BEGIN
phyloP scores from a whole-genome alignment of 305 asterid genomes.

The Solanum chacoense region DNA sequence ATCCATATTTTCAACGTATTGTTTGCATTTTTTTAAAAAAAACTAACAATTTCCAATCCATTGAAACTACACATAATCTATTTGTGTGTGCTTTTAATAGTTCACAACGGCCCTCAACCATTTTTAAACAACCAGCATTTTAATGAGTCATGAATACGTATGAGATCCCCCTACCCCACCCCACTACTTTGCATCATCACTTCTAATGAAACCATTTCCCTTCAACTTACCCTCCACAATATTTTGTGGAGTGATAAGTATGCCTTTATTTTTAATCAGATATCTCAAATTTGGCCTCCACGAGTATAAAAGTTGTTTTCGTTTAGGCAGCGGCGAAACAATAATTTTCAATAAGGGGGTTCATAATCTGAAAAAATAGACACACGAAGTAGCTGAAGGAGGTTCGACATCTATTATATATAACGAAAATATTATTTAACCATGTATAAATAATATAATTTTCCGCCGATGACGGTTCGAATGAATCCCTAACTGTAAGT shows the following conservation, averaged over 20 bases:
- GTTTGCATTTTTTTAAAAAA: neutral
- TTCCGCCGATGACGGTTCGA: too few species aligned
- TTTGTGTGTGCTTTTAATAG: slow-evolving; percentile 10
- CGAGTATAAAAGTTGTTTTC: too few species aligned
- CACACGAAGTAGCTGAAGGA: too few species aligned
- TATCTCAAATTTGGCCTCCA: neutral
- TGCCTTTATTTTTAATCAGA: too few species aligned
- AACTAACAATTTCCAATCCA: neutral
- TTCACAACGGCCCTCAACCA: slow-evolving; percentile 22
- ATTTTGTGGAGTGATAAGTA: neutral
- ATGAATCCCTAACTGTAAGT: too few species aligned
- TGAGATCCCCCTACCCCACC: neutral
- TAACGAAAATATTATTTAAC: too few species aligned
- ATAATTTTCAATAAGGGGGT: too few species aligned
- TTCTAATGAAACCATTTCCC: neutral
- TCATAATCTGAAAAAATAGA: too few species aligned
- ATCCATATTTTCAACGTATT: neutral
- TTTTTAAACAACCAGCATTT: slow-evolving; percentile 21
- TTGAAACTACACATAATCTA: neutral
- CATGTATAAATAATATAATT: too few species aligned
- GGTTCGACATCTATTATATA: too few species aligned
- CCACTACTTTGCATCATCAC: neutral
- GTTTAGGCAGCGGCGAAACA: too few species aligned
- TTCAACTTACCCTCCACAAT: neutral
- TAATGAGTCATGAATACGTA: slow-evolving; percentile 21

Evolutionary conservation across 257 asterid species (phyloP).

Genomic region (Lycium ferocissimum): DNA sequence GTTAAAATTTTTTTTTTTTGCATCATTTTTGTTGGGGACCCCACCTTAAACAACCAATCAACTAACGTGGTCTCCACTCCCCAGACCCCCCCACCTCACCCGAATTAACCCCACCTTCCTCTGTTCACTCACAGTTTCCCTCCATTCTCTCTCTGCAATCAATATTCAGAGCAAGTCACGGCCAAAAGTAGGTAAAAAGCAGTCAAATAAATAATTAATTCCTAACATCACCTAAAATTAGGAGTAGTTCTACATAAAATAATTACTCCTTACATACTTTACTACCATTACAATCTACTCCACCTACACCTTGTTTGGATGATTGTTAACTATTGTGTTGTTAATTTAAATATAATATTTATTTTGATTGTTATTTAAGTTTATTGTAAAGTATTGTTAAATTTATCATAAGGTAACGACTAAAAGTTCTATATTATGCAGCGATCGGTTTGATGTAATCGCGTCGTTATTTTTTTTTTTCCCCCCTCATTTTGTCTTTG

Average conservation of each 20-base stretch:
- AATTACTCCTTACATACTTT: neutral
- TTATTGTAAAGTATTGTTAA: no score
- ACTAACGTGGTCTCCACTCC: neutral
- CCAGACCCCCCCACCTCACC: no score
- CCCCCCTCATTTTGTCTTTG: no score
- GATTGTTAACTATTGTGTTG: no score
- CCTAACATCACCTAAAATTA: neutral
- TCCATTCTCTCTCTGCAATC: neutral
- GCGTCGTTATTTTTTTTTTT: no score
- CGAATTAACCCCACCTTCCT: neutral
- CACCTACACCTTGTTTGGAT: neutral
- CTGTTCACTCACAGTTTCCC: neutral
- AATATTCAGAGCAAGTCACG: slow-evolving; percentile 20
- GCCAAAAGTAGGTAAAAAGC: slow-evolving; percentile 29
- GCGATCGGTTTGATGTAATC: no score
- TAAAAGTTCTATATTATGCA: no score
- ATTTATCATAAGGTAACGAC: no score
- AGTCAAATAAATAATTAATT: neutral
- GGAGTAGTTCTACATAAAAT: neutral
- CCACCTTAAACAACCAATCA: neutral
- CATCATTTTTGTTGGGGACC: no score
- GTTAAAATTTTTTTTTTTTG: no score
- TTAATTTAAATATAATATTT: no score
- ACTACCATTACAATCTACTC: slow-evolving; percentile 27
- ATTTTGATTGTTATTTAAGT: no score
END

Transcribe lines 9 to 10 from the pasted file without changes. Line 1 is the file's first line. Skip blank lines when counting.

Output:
- TGCCTTTATTTTTAATCAGA: too few species aligned
- AACTAACAATTTCCAATCCA: neutral